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Thoughts on photographing fireworks

Posted by Daniel Hölbling on January 4, 2014


I have recently rediscovered my love for photography, and have been looking forward to New Year's Eve 2013 for quite some time as I expected to be able to get some pretty spectacular firework shots. The rationale was simple: Photographing stuff with a slow shutter speed is incredibly easy - anyone getting into photography should get a tripod and experiment with low shutter speeds and moving lights. And when applied to fireworks the results look really spectacular.

So I looked at a few places around Klagenfurt (my home town) for one with convenient access and a decent view on the action. I did not want to go too far out on any of the surrounding mountains since the weather had been a bit unpredictable lately, and I figured inside the city I'd at least see some fireworks, even when they are a bit obscured by fog. Outside you could end up with zero visibility on the action.

But still I needed something with elevation, so after visiting a few locations I decided on this nice view from Kreuzbergl:

Kreuzbergl View

I figured the road straight to the city center would give the pictures some depth, while the sky around us should be filled with exploding fireworks.

So at 23:00 our party headed out to the chosen spot and on to my first lesson: Take the whole bag!

I figured I'd best use the EF-S 10-22mm for the fireworks and thought I could save myself the hassle of taking the whole heavy camera bag with me. So I left the camera bag in the car and just took camera + tripod with me. 20 Meters down the road I noticed that I had forgotten the lens hood and darted back to the car. I picked up the lens hood and ran back to where I had left the tripod, just when I remembered that I had forgotten the cable release in the bag too. At that point I decided to just pick up the whole bag and be done with it - really annoying.

Taking the whole bag was a great idea, because lesson #2 presented itself to me at 00:00 - I had not bothered to ask anyone who might know if there are any fireworks at all at Kreuzbergl. So when the new year came, the fireworks where concentrated on the horizon, but there where virtually none in the sky above me (and I was zoomed out to 10mm).


As you can see there where a lot of fireworks in the distance, but none above me. Apparently nobody shoots fireworks in this part of town :(. And I was now stuck with the wrong lens on my camera. Thank god I had taken all of my gear, so I decided to switch to the 70-200.

After changing the lens, screwing it to my tripod and adjusting my exposure I managed to get some decent shots of the fireworks. But the whole process had taken too long, and I missed most of the initial action. My friend next to me who shot at 55 mm focal length managed to get this really awesome shot (while my keepers consisted mostly of crops with one or two fireworks in the distance):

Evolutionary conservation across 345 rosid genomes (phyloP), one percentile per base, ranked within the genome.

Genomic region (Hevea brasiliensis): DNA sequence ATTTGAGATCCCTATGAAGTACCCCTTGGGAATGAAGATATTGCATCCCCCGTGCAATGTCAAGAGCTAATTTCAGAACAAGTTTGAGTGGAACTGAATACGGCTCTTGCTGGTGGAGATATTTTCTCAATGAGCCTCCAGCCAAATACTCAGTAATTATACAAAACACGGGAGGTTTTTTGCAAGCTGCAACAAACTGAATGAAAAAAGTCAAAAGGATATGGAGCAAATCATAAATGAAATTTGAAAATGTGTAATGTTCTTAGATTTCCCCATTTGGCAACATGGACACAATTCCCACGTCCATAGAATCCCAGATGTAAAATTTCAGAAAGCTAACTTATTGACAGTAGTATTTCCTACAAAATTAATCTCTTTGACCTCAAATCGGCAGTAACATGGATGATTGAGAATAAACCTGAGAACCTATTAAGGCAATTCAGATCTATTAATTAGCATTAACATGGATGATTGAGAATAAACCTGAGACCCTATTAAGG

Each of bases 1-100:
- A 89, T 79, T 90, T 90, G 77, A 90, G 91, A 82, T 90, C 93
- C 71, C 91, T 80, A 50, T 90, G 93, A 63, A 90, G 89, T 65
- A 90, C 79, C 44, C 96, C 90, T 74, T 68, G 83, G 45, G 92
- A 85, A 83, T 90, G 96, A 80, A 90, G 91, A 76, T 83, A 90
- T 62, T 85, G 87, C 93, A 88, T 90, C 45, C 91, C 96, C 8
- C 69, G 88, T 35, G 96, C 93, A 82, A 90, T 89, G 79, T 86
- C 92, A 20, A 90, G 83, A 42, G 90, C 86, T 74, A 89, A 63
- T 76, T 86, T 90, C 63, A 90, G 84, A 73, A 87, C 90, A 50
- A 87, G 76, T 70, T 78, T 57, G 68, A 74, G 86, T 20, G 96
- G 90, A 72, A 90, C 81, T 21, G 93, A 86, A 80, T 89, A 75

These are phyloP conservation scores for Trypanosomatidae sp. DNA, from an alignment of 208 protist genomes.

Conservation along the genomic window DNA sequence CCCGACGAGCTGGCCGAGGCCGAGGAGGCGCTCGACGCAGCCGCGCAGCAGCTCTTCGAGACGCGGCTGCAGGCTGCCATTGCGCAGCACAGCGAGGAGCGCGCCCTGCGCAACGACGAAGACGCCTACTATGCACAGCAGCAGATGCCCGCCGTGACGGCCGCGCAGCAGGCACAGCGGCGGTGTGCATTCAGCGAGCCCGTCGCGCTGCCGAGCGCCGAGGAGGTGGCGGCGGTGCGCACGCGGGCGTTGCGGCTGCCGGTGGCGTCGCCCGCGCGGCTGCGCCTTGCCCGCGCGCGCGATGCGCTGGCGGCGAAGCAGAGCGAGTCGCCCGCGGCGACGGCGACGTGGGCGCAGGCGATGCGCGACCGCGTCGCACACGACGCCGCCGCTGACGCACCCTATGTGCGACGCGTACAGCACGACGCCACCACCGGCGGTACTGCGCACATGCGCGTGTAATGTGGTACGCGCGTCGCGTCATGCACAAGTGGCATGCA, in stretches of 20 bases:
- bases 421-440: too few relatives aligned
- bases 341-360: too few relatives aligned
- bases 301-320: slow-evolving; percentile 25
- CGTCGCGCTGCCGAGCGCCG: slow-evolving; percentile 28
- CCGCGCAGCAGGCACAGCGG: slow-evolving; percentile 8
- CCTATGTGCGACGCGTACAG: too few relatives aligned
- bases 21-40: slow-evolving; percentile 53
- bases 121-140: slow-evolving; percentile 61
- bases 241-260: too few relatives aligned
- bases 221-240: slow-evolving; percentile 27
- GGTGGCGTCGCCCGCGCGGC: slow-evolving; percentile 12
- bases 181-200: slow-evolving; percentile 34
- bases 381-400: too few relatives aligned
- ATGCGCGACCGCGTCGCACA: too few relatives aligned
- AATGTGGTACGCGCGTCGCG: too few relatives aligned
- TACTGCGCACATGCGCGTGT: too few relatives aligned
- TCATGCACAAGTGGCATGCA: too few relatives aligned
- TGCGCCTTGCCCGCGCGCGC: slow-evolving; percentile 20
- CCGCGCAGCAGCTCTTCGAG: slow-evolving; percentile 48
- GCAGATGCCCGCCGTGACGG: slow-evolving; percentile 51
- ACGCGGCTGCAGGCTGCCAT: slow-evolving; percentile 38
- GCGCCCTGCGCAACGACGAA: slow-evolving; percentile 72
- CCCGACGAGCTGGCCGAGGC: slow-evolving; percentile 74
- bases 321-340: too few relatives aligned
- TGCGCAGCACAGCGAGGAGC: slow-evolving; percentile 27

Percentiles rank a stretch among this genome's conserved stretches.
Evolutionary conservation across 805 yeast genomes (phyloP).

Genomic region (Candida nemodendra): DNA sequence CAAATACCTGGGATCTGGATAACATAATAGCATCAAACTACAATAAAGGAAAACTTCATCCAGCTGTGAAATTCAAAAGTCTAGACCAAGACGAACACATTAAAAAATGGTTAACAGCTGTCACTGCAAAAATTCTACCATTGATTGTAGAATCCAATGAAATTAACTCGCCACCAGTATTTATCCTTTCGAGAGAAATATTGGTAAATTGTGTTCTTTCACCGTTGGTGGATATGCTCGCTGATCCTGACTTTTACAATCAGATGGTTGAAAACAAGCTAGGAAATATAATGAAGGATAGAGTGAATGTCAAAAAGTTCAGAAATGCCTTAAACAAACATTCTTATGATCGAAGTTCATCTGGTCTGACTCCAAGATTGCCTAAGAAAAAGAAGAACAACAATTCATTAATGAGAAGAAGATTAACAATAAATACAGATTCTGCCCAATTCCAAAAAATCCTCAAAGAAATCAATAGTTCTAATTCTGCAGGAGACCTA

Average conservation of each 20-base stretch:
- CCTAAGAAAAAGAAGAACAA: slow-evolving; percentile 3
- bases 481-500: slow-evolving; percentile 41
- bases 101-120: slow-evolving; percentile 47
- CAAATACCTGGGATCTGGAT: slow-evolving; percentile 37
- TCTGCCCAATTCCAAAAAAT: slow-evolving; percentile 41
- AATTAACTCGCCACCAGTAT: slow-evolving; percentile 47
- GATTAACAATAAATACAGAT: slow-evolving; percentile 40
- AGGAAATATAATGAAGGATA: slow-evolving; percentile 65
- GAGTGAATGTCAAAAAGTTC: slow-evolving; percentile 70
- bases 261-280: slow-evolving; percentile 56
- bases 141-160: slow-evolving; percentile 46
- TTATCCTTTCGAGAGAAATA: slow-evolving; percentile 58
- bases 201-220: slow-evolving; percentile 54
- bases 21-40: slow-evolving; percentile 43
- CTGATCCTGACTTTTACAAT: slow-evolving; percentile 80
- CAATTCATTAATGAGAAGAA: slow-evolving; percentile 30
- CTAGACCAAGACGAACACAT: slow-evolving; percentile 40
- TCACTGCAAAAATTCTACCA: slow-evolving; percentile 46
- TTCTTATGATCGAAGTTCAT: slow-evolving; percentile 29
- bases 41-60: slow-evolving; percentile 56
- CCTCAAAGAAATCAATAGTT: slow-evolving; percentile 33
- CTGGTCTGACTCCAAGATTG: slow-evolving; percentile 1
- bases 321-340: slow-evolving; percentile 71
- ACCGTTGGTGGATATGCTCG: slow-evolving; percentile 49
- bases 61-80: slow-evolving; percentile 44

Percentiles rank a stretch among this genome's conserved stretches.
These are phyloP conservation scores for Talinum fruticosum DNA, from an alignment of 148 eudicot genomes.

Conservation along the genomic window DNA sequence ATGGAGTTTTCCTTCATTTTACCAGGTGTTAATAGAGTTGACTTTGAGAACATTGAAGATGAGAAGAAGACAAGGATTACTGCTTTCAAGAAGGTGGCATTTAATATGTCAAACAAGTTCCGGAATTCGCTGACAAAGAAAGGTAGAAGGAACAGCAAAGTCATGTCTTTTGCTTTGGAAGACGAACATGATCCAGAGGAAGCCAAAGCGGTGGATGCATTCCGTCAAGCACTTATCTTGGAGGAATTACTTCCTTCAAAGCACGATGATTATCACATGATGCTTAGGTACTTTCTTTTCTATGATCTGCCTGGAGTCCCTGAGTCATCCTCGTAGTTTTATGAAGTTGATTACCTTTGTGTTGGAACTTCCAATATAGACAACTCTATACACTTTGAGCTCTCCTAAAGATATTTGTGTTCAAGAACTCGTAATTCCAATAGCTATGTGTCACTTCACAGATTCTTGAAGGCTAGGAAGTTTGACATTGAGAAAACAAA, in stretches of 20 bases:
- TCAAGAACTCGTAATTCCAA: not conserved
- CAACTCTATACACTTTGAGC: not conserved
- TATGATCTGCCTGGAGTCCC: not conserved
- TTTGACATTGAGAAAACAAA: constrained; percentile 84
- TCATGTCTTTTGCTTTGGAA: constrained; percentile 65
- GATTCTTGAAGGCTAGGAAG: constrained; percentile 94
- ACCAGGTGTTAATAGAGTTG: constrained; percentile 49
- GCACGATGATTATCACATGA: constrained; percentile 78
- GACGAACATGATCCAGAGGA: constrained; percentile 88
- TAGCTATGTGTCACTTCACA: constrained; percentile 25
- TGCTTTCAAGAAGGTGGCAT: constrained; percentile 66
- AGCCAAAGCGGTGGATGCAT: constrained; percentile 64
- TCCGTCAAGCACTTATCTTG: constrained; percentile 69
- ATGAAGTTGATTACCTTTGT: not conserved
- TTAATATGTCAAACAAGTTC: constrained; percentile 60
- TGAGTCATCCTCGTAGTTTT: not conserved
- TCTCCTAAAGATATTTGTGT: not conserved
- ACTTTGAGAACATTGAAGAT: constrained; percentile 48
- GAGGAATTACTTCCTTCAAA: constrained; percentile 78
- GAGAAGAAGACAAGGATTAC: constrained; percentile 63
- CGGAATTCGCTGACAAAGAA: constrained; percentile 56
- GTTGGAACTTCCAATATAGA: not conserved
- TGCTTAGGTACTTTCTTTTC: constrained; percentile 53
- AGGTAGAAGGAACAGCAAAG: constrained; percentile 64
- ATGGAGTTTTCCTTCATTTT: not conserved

This then led me to lesson #3: Ask around for commercial fireworks.

Around 200 meters behind the spot where I was shooting towards the city center is a really nice restaurant that traditionally shoots a lot of fireworks. I did not know that! They waited a few minutes for the initial burst to die down, and right when I had finished switching from my ultra-wide lens to a telephoto they started lighting the sky right above me.

The fireworks display from Schweizerhaus was impressive. Had I not bothered with the rest of the city, just shooting the fireworks from the Schweizerhaus would have been awesome. Especially since it's location was very predictable, the delay between explosions was essentially fixed and they all exploded at roughly the same height. So if possible, ask around what hotels or restaurants put on a fireworks show and find out where they usually launch theirs. It's a lot more predictable than hoping for random fireworks to appear in your frame.

Anyway, at that point I took my camera off the tripod, and shot the fireworks @70mm 1/200 f/2.8 and got some really nice action shots of exploding fireworks. But once again I had the wrong lens, unable to do the shots I had planned initially.

So to sum up the lessons I learned this year:

  • Take the whole bag - you never know when you need another lens. (I never thought I'd need a telephoto when shooting fireworks!)
  • Either shoot in locations where you know there will be plenty of fireworks in your frame - or ask around.
  • Use the right lens. Great fireworks that cover only 20% of your frame look really unspectacular.
  • Ask for commercial fireworks displays. They are usually well done, their location is quite predictable and once you know where to expect them you can usually find a nice spot to shoot from knowing you'll get some action inside your frame.
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